RICHMOND, Va., — On June 16, Richmond Mayor Levar Stoney announced the resignation of the city’s police chief and called for a nationwide search for his replacement. Stoney named that replacement about 11 days later.
Gerald Smith, the Deputy Police Chief of Charlotte Mecklenburg County in North Carolina, will assume the role of Richmond Police Chief on July 1.
Maj. William 'Jody' Blackwell, who stepped down from the position on Friday, will continue to serve as interim chief until then. Former Chief William Smith was asked to resign following weeks of unrest in the city.
“Chief [Gerald] Smith is ready to lead this department during these challenging times,” Stoney said during a Saturday afternoon press conference.
City Councilperson Stephanie Lynch (5th-District) said she found out about the incoming chief’s hire from the news.
“I believe that the Mayor must have been under a sense of urgency to find a better leader, to find someone that was able to step into that role, full time, and really get things started off on the right foot,” Lynch said.
City Council was invited to meet with new chief before Saturday afternoon’s press conference, Lynch and 4th District Councilperson Kristen Larson said. Larson said she was told about the invitation about an hour before the start of the meeting and did not attend.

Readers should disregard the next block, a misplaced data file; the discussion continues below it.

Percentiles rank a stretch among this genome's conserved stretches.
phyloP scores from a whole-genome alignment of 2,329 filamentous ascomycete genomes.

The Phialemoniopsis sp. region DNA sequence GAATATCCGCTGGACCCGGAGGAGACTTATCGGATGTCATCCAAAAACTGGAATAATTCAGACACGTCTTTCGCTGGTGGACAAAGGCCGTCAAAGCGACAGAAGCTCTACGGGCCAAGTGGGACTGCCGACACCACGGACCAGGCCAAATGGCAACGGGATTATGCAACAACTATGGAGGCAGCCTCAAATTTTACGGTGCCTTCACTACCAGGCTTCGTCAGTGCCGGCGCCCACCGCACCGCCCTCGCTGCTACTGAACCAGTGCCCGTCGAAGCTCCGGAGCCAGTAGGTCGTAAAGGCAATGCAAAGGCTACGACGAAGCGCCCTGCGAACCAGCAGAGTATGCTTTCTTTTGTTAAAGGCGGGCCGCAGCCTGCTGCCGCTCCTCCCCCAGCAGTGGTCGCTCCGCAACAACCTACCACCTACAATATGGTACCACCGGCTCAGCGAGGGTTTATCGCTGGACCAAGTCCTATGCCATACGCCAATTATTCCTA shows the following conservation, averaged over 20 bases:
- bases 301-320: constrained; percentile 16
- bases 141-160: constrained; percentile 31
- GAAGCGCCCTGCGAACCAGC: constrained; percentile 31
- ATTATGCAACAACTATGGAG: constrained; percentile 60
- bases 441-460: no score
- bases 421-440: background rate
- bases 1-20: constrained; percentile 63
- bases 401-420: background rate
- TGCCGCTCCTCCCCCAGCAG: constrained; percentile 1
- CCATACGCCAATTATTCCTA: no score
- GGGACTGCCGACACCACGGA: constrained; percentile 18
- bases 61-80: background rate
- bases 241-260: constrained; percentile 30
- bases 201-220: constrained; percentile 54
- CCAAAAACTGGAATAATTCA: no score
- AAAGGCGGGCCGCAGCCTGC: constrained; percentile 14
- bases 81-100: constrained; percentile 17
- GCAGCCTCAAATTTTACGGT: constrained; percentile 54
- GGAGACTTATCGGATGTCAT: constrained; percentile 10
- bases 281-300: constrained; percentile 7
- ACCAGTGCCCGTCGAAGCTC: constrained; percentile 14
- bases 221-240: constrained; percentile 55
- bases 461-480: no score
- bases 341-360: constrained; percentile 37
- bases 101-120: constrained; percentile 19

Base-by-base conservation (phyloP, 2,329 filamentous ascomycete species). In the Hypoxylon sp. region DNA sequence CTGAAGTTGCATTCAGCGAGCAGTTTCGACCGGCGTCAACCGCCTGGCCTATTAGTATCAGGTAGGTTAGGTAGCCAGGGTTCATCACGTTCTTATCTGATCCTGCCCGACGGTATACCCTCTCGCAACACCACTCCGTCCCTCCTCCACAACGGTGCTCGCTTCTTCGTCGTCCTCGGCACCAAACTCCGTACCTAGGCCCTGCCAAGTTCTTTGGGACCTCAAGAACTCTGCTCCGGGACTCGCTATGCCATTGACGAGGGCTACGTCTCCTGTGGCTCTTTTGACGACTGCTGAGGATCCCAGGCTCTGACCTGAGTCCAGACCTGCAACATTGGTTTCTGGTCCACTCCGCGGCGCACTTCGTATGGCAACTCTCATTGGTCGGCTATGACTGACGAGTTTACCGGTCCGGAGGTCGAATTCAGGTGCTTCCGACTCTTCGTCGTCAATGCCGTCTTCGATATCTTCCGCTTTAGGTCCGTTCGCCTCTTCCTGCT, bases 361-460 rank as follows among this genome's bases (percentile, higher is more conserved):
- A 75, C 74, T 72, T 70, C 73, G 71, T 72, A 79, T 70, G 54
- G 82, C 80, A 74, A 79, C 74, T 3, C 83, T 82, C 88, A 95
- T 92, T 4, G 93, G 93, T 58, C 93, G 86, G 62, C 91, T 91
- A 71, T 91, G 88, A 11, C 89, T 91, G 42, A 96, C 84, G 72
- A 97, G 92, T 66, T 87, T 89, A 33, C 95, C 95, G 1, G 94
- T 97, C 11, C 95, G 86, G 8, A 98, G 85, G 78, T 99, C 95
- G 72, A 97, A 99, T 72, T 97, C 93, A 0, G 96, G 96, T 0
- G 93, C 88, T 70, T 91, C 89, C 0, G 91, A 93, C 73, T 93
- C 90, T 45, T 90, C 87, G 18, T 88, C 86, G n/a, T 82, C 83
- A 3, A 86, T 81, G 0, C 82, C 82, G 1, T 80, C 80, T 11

“I guess there was some confusion with the resignation and the timing of the new hire. I didn’t know any of this was in the works,” Larson explained. “It’s impossible to be a part of it or contribute when you’re constantly getting notified at the last minute.”
Lynch and Larson said the newly hired chief has reached out to them personally.
“Chief [Gerald] Smith may be a good fit, but, I don’t know. I’m hopeful him coming in here will help with the unrest and there will be outreach and meaningful connections and dialogue with the community,” Larson said. "In the 4th district, there's a pretty strong interface with the community and at community meetings. I have found the police department to be very receptive."
A growing number of officials and health professionals have criticized the Richmond Police Department’s use of force and tear gas while dealing with protesters. Incoming Chief Smith said that tear gas could be useful to control crowds if “they’re used properly.”
“The sense that I get is that from new Chief Smith is that he is really going to focus on that key leadership and mentorship. He's not going to settle for complacency — at least that's what he is telling us,” Lynch said.
A city spokesman said Mayor Stoney’s hire was expedited because of the “ongoing unrest in the city.”
“In an ideal world, the Mayor would have liked to have extended and expanded the hiring process over a longer period of time, but given the ongoing unrest in the city, the Mayor thought it was important to bring in a proven leader, sooner rather than later, who could guide the department through the reforms we know are needed today and work alongside the community in reimagining public safety into the future,” said Jim Nolan, spokesman for the Mayor’s Office.